My father had been brought up in the Lutheran religion and never joined the church in Coryville. He did attend regularly, taught Sunday school classes, and was even on the Board of Directors. He did not care for the traveling evangelists, but you would not know this from his attitude. Once, when he was older, an evangelist kept the congregation standing for what seemed like hours as he exhorted and railed for people “ to come forward and be saved.” Dad had a painful knee, so after a time he quietly sat down. The minister abruptly stopped and announced: “ In all my years of service, that is the first time anyone has ever sat down on me!” Dad quietly stood up, smiled gently, and walked out. In moments others began to leave, and shortly the church was almost empty. I would like to think that people wanted to support Dad and certainly some did, but I suspect others just saw a good chance to get out! The next morning a shaken minister and evangelist were at our house early with all sorts of apologies. Dad gave them his gentle smile but remained completely noncommittal.
I once had Dad for a Sunday school teacher. He said an important thing to have in life was a “ stick-to-it-iveness.” I do not know what Biblical texts he derived this from, but I understand it crept into most of his lessons. Once I asked Tom Lemon, my neighbor buddy, what he had learned in Sunday school that day. He said, “oh, the same as usual…be good.” The Golden Rule was a recurrent theme.
My family never really pressured me about religion, and as I grew older I did not attend church that much. Briefly there was some conflict about playing baseball on Sunday, but this was resolved quickly after some discussion about where the emphasis lay. Years later Mother was to say to me, “You know that through all the ages of history religion has been a powerful force for good in the world. It deserves your support.”
At Christmas the church served as a community center. Christmas was celebrated at school with a program of songs, recitations, tableaux, and some small exchange of gifts. The program, such as it was, was repeated at the church Christmas celebration, with added spiritual messages and a great deal of carol singing. This was the setting in which families might exchange gifts, or a boy might give the girl he loved a gift. Many of the people who lived in the company houses we called “the chemical patch” were catholic and some of the Irish were also catholic, but at Christmas they came to the Coryville church. Some would stand in the back, more would stand outside, and others would stand across the road in front of the store, but all joined in the singing and laughed and smiled as a decrepit Santa brought a very small bag of hard candies to each child. There were almost no denominations on that one night. My friend Eldred “Deacon” Gill was a good Irishman and he told me that it was a sin for him to enter any other church. “So,” he said, “I sin a little sometimes.”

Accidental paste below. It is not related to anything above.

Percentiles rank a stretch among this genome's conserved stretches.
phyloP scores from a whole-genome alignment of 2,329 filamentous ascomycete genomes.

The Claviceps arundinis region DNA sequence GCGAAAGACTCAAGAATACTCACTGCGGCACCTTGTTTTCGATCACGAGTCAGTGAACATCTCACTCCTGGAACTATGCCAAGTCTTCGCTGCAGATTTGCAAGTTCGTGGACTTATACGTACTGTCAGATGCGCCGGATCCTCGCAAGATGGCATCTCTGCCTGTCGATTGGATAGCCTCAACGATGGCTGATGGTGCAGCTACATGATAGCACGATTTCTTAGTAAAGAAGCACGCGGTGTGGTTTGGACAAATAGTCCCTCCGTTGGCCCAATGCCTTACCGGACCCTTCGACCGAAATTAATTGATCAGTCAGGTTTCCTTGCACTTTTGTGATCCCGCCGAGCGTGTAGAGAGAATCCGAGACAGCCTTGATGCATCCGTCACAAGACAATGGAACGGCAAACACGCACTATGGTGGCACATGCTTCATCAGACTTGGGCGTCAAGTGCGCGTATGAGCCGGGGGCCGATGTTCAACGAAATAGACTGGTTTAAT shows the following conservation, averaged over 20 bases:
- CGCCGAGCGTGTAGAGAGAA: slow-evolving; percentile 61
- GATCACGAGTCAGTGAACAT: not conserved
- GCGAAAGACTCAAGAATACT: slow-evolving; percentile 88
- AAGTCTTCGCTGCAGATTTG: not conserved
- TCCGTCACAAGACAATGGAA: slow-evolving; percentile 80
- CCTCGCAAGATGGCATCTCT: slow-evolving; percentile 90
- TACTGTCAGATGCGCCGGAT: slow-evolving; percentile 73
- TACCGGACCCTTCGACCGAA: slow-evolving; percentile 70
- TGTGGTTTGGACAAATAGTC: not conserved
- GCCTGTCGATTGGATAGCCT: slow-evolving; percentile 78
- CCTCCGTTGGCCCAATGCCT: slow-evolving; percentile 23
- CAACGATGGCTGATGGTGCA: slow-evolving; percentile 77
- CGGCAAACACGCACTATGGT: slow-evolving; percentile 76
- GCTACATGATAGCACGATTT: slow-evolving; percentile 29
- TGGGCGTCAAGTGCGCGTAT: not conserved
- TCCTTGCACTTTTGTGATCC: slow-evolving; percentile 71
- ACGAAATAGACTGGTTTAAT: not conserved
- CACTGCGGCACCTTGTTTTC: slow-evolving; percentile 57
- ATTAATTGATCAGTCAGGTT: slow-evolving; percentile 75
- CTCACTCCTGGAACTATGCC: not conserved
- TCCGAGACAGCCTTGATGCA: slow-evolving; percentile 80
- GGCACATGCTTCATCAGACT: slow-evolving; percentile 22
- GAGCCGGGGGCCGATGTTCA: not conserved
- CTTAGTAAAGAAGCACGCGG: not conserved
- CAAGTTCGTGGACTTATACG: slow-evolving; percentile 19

Nowadays fundamentalist churches have a bad image: greedy televangelists rake in the offerings; non-traditional customs have replaced old practices. These churches have become the laughing stock of the media. Yet I can remember much that was sweet and simple and kind about the United Brethren. I remember people of good character, strong men and women who worked hard and practiced what their Bible taught them. And the music was a joy! Even now, if I close my eyes and listen carefully, I can hear BF leading us all:
I come to the garden alone,
While the dew is still on the roses,
And the Voice I hear,
Falling on my ear,
The Son of God discloses.
And He walks with me, and He talks with me,
And He tells me I am His own,
And the joy we share as we tarry there,
None other has ever Know.
A Notable Philanthropic Contribution
To the Editor, Times Herald
The purpose of this letter is to express to the public the thanks and appreciation of the community of Coryville for a notable philanthropic contribution on the part of the S.H. Elder Company. For almost a century the Coryville church has functioned as a religious enter of untold benefit to the community. In 1879 Capt. A.H.Cory donated land for the church. In the beginning the sanctuary was
inadequately heated by two wood stoves and it was inadequately lighted by oil lamps. Then more than forty years ago came the boon of natural gas furnished free of charge by the S.H. Elder Co. When later electricity became available, it was used for lights but the company continued to supply free gas for heating purposes. When S.H. Elder died, Robert A. Diegel of Smethport, acting for the heirs continued the same generous policy. Through the years many young people have left this area to find greater opportunities for higher education, or for a chosen career. Some have joined the armed services. But where ever they have gone, they have carried with them indelible impressions of Christian precepts and moral standards gained in this little country church. For whatever good this church has accomplished, the congregation agrees that credit must be shared with the S.H. Elder Company. The whole community is grateful.